The 'Slippery Slope' Fallacy Fallacy

Instead, the major argument against civil gay marriage is in essence the classic 'slippery slope' one: namely that, once changed to accommodate homosexuals,  marriage will be  opened for further redefinition on the basis of equality. This is precisely what has already happened in some jurisdictions that have legalised gay marriage: for instance, Mexico is now considering temporary marriages.

Advocates of gay marriage such as Policy Exchange rightly state such arguments have always been made against change. Indeed they have, but that does not invalidate all such arguments. For example, our entry into the European Economic Community, as it then was, was very clearly seen by some as a 'slippery slope' towards substantial loss of sovereignty, and so it proved.

A 'slippery slope' argument against a given change is valid where there is a strong likelihood that the change, whether or not in is itself desirable, will create significant momentum towards greater change that is undesirable. So, we are left with two questions: 1) will gay marriage results in momentum for further change? 2) is that change likely to be benign or malign?

In answer to the first question, it would appear very likely that in Britain the redefinition of marriage to include homosexual unions would result in pressure for further change. At the moment, the 'core culture' argument against the redefinition of marriage can just about be maintained: namely that this is a country with Christian traditions and a Protestant Constitution, and the word has a strong understanding within that culture. It should therefore not be changed by government diktak. Once you negate that argument on the basis of equality in order to placate a given minority, it will be much harder to resist further change on the same basis, and it seems reasonable that other minorities will follow suite. The major pressure for further redefinition is likely to come from Islam, which allows a man to marry up to four wives. (Some Islamic schools of thought also allow for temporary marriages.)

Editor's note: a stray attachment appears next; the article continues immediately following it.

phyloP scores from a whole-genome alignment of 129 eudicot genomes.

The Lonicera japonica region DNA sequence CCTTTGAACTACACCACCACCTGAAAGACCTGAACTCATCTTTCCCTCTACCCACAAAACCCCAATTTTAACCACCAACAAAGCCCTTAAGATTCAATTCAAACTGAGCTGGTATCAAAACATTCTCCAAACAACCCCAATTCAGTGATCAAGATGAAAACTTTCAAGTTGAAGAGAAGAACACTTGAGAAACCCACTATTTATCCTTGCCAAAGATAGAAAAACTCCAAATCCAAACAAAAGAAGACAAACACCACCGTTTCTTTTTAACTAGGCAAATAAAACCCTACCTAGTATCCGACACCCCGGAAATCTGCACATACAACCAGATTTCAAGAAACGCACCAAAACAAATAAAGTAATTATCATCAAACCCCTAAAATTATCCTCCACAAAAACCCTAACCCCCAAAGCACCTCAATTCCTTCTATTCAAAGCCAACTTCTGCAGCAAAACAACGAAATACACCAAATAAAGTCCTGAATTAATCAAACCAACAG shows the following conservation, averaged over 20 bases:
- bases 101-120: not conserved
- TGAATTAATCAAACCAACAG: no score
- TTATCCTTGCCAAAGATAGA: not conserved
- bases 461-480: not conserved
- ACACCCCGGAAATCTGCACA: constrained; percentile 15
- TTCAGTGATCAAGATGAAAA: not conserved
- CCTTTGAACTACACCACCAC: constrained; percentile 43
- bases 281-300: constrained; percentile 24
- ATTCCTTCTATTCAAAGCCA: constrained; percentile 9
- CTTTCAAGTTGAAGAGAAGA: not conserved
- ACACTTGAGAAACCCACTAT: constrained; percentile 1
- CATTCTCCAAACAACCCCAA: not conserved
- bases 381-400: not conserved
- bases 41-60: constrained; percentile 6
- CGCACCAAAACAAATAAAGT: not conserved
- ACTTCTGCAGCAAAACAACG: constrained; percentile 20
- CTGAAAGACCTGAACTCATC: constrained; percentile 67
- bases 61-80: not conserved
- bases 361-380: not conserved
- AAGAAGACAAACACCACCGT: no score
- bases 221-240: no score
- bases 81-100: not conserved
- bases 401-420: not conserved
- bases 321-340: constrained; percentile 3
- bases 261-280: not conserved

Even the authors of the Policy Exchange paper on gay marriage accept that changes to allow polygamy would have malign consequences. Polygamy is known to lead to significant social problems such as greater violence in society, as well as poorer bonds and outright feuding within the family unit. However, they argue that these truths will allow a rational defence against further redefinition of marriage away from monogamy to be made.